Image of biker riding alongside car on the road

The collision-warning system uses laser sensors mounted on the
bike for rear collision avoidance.

Mechanical engineering professor Rajesh Rajamani and RSI director Max Donath, both with the University of Minnesota (U of MN), have been awarded a nearly $1 million grant from the National Science Foundation. This “Partnerships for Innovation: Building Innovation Capacity” grant awards funding to academe-industry partnerships whose proposals move research toward implementation of a human-centered smart service system. In this new project, Rajamani and Donath will partner with Quality Bicycle Products (QBP) to explore implementation and possible commercialization of the bicycle collision-warning system developed by Rajamani in his Institute-funded research.

The project, titled Smart Human-Centered Collision Warning System: Sensors, Intelligent Algorithms and Human-Computer Interfaces for Safe and Minimally Intrusive Car-Bicycle Interactions, aims to reduce the estimated 48,000 injuries and 700 fatalities that occurred last year in the U.S. as a result of bicycle-vehicle collisions. The system will help motorists keep a safe distance when passing bicyclists and alert only those drivers who are most likely to collide with a bicycle—while minimizing false alarms and unnecessary distractions to motorists. Bicyclists will get guidance cues from the system to ensure a safe and respectful response to vehicles. Human factors concepts will be used to design an alert system that gives motorists specific and effective audio-visual cues—and to help ensure cyclists don’t respond to the improved security by riding more recklessly.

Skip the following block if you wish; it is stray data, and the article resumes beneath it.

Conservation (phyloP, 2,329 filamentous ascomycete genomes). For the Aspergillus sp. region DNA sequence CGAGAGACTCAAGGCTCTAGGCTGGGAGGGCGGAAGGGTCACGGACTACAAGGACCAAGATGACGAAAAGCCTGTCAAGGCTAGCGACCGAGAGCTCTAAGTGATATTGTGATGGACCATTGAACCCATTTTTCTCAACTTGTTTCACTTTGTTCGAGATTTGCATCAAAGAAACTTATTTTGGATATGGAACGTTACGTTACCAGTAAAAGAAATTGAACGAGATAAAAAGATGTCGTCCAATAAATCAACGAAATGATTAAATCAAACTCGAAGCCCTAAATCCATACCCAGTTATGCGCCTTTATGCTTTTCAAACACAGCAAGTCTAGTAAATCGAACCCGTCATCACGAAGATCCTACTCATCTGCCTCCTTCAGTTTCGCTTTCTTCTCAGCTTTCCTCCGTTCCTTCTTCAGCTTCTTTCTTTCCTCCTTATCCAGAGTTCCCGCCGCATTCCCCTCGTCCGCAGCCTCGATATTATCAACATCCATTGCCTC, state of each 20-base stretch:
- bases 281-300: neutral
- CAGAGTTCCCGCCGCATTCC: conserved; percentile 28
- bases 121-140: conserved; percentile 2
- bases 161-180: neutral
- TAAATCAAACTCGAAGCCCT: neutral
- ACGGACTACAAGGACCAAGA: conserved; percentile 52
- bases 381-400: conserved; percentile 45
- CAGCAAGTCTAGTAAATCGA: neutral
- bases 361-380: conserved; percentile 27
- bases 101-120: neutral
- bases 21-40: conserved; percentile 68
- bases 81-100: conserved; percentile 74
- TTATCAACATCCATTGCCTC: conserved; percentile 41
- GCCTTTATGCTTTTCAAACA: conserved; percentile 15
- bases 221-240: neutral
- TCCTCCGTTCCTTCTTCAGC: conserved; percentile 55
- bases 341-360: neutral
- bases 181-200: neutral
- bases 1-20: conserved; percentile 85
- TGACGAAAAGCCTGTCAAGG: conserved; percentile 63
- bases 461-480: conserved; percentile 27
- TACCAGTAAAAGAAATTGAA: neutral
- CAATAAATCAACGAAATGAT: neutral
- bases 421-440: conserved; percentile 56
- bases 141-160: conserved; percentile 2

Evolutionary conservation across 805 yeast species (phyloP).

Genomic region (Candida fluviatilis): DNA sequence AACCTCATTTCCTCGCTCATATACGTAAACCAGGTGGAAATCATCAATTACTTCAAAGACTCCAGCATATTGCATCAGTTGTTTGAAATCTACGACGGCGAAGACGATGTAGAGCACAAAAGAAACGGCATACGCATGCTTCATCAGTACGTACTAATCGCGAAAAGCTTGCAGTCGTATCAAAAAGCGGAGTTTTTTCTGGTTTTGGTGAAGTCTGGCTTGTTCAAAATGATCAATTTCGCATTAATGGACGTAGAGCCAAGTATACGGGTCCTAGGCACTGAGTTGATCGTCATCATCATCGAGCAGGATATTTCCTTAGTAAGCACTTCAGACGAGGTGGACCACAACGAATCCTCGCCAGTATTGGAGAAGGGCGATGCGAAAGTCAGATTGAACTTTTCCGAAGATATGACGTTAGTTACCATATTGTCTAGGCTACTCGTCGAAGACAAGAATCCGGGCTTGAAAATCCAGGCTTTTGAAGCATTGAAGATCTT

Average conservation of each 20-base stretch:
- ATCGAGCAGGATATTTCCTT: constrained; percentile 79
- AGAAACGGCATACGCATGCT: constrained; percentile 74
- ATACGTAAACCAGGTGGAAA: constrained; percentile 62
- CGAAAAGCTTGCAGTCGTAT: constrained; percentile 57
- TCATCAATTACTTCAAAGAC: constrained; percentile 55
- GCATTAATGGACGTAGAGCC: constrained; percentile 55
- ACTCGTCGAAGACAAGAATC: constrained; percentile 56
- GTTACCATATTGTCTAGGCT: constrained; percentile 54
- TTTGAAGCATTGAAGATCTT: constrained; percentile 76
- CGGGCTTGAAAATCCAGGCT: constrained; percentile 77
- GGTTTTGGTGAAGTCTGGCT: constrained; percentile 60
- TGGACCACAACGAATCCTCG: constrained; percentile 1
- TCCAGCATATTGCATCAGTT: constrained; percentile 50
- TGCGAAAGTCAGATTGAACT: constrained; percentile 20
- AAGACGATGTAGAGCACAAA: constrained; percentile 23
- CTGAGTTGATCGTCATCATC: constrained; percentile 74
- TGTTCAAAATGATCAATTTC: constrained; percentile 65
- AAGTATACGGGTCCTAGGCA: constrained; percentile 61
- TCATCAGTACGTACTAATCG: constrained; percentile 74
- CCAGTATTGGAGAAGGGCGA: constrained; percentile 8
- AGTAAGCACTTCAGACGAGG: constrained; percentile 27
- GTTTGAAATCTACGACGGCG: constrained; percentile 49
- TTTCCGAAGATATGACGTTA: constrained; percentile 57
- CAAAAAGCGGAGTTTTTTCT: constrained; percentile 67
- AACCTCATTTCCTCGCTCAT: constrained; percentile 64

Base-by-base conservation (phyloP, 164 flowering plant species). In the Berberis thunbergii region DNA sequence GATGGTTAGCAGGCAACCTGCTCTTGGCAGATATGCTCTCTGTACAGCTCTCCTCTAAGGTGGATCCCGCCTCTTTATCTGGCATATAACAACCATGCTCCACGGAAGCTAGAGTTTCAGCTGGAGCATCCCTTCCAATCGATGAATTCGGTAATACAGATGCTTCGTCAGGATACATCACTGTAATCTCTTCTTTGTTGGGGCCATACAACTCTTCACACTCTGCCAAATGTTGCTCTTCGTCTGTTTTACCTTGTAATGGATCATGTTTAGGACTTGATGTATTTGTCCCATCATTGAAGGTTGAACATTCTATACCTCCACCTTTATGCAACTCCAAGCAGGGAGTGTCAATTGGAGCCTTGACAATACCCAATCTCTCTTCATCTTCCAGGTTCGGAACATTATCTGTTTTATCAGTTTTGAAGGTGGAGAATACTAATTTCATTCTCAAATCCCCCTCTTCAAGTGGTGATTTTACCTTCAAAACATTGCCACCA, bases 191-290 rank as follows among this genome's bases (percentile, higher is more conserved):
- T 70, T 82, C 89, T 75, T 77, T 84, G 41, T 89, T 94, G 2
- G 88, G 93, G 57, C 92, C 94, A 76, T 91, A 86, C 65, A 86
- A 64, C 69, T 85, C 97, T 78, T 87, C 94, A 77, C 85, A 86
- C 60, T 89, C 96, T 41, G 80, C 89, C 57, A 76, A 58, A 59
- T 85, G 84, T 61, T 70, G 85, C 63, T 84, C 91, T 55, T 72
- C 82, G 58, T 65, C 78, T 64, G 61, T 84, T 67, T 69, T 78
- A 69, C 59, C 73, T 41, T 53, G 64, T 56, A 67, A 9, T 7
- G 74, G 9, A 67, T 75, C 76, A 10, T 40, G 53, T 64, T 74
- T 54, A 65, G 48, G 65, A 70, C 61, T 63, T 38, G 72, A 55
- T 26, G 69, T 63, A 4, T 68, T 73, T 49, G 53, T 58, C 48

“Bicyclists face far greater consequences in a crash than a motorist,” Rajamani says. “So it’s in the best interest of the bicyclist to be proactive in preventing a collision."

Nichole Morris, principal researcher with the HumanFIRST Lab at the U of MN, will lead work on the human factors components of the research, which includes improving the warning system. Additionally, Loren Terveen, professor in the U of MN’s Department of Computer Science and Engineering, will serve as a co-investigator.

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